Creative living is something innate. Every last one of us is born creative. Every. Last. One.

That creativity just takes different forms in different people. And multiple forms in most people.

In this episode, I’m covering three different ways that creative living can express itself. Which one is YOUR creative purpose right now?

In the episode:
01:03 –There has to be alignment between what you do and why you do it
02:00 –The main reason that people are painting or making sculpture or making any sort of creative endeavor is because it’s fun or it’s pleasurable, or it’s a passion
02:20 –The second one is profit and profit tends to be something that’s looked down on in the art world
03:00 –The third one is impact and impact is when an artist has a message they want to get out
03:51 –Artists go through those states, each one of those things, at different stages
4:47 –Which one is it for you? Is it pleasure? Is it profit or is it impact
5:10 – Questions from the audience

Transcript:

What I want to share with y’all this evening is talking about what kind of artist you are, what point you’re at on your art journey, and how it affects your work? Thinking about the fact that every time you pick up a brush or a knife, every time you step up to the easel, you’re consciously, or a lot of times unconsciously choosing where to spend your energy, where to spend your time, what to focus on and what to ignore, what to let go.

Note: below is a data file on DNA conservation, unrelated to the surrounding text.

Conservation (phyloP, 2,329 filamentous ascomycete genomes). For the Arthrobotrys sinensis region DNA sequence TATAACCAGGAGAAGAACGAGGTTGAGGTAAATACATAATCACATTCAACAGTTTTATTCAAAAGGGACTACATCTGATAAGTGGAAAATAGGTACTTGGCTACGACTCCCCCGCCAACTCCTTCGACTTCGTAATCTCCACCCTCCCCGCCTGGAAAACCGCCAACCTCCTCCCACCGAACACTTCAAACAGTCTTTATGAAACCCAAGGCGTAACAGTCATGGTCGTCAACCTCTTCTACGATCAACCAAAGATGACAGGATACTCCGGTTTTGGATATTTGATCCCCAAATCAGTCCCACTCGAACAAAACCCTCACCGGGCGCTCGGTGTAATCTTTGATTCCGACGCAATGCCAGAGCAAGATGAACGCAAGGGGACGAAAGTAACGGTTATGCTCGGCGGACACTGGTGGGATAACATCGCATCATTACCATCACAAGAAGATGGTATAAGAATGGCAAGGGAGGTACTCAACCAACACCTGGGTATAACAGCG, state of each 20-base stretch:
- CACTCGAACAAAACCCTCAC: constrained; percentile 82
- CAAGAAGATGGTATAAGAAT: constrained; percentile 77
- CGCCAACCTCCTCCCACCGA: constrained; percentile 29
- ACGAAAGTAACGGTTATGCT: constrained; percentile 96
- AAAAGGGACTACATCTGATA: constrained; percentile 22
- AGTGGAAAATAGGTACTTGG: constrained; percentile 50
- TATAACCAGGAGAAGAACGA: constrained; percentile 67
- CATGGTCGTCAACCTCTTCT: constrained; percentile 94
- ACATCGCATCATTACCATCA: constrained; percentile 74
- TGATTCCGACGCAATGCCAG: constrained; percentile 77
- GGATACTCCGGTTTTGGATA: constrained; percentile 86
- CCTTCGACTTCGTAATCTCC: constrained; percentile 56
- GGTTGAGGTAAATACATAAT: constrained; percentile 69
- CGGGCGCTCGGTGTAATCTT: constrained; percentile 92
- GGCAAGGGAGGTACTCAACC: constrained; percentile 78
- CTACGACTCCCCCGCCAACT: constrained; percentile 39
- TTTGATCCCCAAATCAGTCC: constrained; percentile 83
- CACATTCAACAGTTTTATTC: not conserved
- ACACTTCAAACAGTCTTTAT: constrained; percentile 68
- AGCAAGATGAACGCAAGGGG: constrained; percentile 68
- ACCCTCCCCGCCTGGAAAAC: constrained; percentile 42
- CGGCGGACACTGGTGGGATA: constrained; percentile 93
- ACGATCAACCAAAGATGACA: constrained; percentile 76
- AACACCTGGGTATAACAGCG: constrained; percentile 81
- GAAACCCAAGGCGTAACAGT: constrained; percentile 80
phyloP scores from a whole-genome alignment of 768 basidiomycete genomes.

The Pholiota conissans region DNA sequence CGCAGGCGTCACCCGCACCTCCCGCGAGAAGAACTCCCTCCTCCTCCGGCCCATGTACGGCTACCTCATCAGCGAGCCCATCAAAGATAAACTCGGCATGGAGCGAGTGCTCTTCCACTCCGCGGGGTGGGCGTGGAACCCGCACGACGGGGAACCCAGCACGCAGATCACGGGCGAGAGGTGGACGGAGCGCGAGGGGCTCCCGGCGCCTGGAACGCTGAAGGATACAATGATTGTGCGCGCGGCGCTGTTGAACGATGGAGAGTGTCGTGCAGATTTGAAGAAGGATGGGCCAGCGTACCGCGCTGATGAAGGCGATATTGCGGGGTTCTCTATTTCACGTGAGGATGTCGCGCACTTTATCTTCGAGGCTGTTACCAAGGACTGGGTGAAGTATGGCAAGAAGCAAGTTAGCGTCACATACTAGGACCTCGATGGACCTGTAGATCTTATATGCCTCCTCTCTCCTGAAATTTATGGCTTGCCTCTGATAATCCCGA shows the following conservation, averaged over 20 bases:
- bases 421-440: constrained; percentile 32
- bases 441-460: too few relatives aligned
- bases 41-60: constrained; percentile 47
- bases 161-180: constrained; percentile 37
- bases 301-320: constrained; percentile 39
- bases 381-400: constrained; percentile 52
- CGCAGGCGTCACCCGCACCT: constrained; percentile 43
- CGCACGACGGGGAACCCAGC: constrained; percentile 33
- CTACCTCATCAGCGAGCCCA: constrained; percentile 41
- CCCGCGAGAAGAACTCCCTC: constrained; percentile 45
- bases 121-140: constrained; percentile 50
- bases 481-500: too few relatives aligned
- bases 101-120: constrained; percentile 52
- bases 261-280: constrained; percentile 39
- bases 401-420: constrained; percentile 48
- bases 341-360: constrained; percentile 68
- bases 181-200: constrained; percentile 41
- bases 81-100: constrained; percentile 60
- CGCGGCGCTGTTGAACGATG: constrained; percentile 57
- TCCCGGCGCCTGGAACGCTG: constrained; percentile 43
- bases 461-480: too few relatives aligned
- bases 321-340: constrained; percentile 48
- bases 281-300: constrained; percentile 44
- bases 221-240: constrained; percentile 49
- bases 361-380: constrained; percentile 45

[00:00:34] These decisions affect the results that you get and more importantly, they impact how you feel about the results you get. So to say it a little bit differently, if you want to feel successful in making art or really anything else for that matter, because this is not just specific to art, you really need to know first, how you define success, what success means to you.

[00:01:03] There has to be alignment between what you do and why you do it. So there are three main drivers, three main kinds of drivers that I see for artists. Usually one stands out as being more important than the others. Those three are pleasure, profit and impact. There’s a little bit of all three motivating, most people that I know and talk to, but usually there’s one that stands out above all the others.

[00:01:38] There’s one thing that is the most important thing to an artist. That changes over time. It doesn’t have to stay the same forever when you’re usually starting out. The main reason that people are painting or making sculpture or making any sort of creative endeavor is because it makes them feel good.

[00:02:00] It’s fun or it’s pleasurable, or it’s a passion. It’s something that they are dreaming about and thinking about all the time. So it’s, or it can be entertainment, but it’s, it’s something that fulfills an emotional need. The second one is profit and profit tends to be something that’s looked down on in the art world.